When Tracy and Scott Hill adopted two older children, realizing that it’s not always easy for kids to make the adjustment to a new family, they decided to let the girls take the lead in what they should call their new parents. It took a while, but eventually those magical words “Mom” and “Dad”—that so many parents take for granted—started to come naturally. Here’s their story.
I first met the two sisters that we eventually adopted while working at their school. Because of this they first came to know me as Mrs. Hill, which added an extra step of adjustment for the girls once they joined our family: Mrs Hill was now Mom!
Despite being told by the social workers that "Tracy and Scott are your new forever Mom and Dad," when the girls came home they called us by our first names. This continued for several months, and I began to worry that they would never call us Mom and Dad. My husband and I talked about whether we should refer to each other as Mom and Dad by using statements like, "Go ask Mom," or, "Dad’s home." In the end, we decided that we would let the girls take the lead in what they would call us. We made this decision understanding that the girls had been through many changes in their young lives and that they had always referred to their birth parents as Mom and Dad and that perhaps calling us by the same names would, in some ways, mean that they had let go of them. We agreed that we didn’t want to add extra stress on the girls and that we would let them attach on their own terms.
I am able to recount many events in the first few years of our family because I have kept an adoption diary. I highly recommend that adoptive parents do this. It helps to process all the events that take place and, some day, I will pass it back to the girls so they have a record of all their "firsts."
After about four months, our oldest daughter asked me if she and her sister should call us Mom and Dad. I was so excited. Holding back though, I told her that we would love them to call us Mom and Dad, but they could call us anything they were comfortable with (except late for dinner! Humor helps) when she gave me a hug and said, "Thanks Tracy," I knew that my response had been the right one.
Approximately a month after that incident, as I was kissing the girls goodnight, they looked at each other and said together, "One, two, three—good night, Mommy!" I told them they had made me feel happy and gave them big hugs. I was so excited, thinking they had just made the shift to being truly attached; I phoned my husband at work to tell him the exciting news. The next morning, I waited to hear the word "Mom," again, but my bubble was burst after they said the usual, "Thanks for breakfast, Tracy." Over the next couple of months they would occasionally, as if trying it on for size, call me Mom. They continued to call my husband Scott, only using Dad once or twice which, as he struggled to understand the complexities of attachment, I’m sure, was hurtful to him. However, it wasn’t long before the girls began using Mom or Dad more frequently and referred to us as Mom and Dad with their friends and teachers. After six months we became Mom and Dad, with the occasional slip to Tracy or Scott. Looking back on it, six months doesn’t seem like a long time, but that period was confusing not just for the children but also for us as new parents. Now I can’t imagine not being called Mom many times a day!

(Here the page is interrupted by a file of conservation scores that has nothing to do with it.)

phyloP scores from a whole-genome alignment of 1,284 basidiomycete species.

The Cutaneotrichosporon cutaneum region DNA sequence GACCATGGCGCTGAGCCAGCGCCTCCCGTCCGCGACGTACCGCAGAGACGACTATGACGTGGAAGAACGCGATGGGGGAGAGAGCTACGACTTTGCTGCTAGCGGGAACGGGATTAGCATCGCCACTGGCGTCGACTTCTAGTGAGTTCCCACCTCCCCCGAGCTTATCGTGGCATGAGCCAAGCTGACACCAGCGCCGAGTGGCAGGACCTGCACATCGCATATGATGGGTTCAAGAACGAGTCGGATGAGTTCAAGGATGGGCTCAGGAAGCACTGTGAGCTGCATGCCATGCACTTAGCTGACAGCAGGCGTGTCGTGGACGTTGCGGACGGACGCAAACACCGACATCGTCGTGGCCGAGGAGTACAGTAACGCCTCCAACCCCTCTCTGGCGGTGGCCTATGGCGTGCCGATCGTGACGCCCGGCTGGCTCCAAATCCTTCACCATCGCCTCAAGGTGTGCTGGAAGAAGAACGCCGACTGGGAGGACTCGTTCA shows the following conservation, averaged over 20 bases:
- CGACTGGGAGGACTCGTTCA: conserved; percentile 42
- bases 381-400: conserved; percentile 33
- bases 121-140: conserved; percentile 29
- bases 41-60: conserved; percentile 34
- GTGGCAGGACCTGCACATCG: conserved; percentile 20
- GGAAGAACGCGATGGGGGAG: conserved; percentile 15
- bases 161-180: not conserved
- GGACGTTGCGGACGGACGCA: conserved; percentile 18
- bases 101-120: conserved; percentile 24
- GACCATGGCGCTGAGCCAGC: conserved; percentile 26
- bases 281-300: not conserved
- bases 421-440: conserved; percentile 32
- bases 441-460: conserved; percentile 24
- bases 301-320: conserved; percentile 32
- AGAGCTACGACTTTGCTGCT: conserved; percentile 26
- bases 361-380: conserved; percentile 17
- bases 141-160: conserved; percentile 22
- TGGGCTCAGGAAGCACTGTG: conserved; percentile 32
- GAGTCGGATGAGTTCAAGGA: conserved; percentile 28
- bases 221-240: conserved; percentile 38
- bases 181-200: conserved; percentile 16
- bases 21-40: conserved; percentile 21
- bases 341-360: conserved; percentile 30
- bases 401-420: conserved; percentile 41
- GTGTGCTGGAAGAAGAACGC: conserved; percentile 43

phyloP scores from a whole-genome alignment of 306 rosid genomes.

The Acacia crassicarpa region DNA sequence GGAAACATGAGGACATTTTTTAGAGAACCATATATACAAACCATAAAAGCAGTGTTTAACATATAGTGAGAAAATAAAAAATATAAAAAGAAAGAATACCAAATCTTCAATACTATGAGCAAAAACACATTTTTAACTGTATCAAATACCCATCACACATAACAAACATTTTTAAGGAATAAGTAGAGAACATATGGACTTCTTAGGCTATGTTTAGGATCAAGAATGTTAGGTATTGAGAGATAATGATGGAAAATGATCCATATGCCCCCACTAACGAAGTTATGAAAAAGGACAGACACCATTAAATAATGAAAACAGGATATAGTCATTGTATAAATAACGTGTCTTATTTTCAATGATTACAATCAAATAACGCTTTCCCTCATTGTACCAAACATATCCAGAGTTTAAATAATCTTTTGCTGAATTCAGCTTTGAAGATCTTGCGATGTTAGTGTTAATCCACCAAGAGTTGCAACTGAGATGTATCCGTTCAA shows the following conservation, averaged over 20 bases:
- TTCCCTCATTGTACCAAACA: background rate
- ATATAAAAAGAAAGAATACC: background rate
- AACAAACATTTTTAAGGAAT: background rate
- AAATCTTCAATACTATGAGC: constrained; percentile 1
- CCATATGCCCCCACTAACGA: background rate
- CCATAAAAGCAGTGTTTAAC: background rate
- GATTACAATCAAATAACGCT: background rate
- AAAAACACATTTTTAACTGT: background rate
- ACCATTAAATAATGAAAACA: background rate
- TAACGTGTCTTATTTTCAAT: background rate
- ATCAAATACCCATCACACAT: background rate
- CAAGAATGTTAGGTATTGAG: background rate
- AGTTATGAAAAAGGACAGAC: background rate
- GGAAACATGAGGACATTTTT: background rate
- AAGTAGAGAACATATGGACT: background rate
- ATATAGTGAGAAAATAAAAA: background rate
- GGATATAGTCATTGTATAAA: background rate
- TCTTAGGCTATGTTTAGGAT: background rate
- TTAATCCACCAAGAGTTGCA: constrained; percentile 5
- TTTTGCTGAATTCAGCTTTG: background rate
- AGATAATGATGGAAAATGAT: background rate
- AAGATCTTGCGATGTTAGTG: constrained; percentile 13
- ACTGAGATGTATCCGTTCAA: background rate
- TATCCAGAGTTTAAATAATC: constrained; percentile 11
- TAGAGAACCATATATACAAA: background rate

In the end, I was very happy with our choice to let the children decide what to call us on their own—it was genuine when it happened and I believe that it gave my girls, who had experienced the ultimate disempowerment throughout their early years, back some of their power. I also believe that attachment is a process and that the decision to call us Mom and Dad when they were ready relieved some of their stress and allowed them to let go of their past and accept their future. Although every adoption is unique, I strongly advise new parents to let their children lead the way when it comes to naming. I also caution that the child or children may attach to one parent first and that this is just part of their own unique process and does not mean that they choose one parent over another, or that they will have a stronger bond to the parent they bond to first.